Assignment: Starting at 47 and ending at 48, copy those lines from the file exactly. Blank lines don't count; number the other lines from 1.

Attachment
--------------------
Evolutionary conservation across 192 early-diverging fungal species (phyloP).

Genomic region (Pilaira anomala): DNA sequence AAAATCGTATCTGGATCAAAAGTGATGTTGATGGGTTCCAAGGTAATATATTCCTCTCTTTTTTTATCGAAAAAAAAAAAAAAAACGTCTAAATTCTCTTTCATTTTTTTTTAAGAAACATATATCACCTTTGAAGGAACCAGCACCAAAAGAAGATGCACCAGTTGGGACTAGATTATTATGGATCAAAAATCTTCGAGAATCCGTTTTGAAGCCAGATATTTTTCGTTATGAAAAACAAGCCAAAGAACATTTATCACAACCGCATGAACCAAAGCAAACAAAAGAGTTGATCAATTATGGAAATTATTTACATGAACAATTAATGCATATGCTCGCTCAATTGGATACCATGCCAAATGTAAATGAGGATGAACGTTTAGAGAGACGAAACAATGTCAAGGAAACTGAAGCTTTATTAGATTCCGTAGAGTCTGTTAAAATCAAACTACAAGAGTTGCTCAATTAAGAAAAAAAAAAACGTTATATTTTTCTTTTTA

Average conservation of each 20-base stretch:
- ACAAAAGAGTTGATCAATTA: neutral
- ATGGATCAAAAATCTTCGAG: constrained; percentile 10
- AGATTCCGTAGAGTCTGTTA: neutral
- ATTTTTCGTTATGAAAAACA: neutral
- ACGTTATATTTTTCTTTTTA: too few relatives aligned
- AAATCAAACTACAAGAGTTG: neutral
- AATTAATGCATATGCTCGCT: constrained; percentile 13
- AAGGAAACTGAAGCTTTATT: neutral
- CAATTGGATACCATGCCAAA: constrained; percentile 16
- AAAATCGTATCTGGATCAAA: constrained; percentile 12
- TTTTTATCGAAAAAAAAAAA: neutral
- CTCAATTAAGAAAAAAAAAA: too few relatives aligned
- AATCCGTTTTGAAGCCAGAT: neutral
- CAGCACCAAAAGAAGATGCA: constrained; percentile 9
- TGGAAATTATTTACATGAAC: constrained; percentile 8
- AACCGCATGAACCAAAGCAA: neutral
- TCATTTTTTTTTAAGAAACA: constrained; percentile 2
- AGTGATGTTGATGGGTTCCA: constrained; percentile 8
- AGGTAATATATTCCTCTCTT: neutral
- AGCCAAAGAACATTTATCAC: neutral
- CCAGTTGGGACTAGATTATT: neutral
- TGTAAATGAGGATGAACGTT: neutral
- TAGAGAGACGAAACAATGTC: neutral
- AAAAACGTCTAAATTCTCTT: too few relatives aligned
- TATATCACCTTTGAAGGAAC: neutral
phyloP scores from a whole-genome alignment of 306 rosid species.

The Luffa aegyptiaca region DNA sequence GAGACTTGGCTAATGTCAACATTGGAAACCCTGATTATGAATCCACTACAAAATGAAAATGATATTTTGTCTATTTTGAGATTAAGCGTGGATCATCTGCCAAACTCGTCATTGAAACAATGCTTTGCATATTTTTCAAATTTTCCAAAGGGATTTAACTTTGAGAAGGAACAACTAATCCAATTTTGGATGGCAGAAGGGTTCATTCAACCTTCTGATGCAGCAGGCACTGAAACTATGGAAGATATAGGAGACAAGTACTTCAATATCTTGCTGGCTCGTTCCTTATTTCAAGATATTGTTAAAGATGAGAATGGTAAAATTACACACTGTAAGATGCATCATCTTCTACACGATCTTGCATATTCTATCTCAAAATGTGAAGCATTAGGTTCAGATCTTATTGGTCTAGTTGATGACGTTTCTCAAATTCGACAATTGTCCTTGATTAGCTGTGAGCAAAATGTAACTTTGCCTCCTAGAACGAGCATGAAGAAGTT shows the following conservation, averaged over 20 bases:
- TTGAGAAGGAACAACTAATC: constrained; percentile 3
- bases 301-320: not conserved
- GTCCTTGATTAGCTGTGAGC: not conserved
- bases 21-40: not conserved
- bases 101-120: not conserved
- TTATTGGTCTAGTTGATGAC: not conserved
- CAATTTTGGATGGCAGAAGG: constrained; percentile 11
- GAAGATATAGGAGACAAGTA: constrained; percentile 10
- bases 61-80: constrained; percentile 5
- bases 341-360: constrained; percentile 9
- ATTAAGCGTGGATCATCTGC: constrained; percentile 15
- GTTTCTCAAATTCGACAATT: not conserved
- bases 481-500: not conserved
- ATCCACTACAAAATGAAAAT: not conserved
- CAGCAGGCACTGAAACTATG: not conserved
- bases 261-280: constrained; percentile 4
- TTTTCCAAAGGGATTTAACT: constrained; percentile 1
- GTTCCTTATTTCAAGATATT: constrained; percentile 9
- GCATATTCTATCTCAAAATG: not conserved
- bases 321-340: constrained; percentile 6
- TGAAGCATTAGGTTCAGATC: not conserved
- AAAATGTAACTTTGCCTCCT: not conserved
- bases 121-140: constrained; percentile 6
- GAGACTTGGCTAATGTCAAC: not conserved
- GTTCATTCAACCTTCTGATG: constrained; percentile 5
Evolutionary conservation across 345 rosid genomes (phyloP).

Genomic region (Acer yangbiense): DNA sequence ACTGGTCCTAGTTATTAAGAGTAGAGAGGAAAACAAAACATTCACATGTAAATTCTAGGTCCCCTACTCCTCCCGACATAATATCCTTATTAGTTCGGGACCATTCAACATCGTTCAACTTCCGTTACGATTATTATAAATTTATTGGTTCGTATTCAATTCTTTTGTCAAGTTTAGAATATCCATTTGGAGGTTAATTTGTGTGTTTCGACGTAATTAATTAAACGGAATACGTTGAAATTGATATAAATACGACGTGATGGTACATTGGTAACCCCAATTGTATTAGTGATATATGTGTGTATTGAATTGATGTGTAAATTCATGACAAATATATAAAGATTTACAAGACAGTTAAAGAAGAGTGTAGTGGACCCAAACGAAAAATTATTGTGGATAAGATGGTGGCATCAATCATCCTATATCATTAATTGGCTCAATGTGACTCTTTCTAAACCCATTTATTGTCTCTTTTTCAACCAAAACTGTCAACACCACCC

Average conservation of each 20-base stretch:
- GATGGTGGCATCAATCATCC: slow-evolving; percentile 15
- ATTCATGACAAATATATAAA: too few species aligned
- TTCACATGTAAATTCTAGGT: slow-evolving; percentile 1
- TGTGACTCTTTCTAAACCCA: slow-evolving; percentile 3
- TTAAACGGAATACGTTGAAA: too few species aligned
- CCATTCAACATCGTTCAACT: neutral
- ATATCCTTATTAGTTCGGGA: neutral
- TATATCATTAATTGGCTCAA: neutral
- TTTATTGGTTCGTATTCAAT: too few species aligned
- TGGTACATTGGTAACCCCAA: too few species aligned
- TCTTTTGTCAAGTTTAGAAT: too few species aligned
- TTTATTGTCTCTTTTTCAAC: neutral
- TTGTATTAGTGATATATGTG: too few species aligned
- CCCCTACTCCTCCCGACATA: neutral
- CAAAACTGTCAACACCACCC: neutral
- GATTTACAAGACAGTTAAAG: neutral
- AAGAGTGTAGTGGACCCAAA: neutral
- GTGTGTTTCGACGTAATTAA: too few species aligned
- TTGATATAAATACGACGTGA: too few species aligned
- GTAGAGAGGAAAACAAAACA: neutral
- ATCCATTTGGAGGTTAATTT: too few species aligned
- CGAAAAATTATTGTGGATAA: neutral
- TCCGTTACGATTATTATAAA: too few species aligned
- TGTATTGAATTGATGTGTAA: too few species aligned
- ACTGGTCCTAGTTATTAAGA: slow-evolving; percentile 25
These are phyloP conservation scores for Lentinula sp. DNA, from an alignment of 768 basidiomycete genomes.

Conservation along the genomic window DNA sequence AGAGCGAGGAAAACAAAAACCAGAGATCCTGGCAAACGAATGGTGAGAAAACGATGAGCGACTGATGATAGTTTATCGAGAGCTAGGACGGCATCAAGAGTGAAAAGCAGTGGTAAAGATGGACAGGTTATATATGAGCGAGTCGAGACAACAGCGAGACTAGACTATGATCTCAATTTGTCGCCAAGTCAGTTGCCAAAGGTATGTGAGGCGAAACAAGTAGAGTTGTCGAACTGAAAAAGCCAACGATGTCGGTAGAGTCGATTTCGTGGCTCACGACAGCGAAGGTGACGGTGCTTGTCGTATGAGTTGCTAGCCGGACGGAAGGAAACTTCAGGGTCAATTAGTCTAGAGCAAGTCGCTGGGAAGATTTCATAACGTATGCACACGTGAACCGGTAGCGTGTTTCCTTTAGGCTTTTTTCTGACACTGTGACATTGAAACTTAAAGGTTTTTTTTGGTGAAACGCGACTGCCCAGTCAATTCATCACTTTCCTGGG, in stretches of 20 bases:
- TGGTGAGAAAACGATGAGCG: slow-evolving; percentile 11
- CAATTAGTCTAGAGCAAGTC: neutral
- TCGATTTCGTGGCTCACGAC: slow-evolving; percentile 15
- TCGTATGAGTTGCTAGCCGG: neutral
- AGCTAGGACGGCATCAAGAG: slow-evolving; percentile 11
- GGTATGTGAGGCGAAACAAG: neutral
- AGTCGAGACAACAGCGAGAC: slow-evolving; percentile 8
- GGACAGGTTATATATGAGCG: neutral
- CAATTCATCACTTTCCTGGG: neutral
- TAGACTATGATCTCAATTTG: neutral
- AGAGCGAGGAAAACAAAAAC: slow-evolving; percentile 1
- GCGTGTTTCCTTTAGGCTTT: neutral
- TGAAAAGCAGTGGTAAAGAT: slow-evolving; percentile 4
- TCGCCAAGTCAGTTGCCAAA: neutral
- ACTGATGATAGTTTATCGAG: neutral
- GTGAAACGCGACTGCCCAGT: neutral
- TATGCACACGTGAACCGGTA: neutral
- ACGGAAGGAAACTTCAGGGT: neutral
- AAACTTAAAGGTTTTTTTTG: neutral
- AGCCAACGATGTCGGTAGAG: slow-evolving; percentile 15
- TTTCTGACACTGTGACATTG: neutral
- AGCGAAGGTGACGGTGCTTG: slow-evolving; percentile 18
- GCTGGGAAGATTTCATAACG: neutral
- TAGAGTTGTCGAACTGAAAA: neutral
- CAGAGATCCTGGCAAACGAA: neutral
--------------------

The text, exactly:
- TTTTCCAAAGGGATTTAACT: constrained; percentile 1
- GTTCCTTATTTCAAGATATT: constrained; percentile 9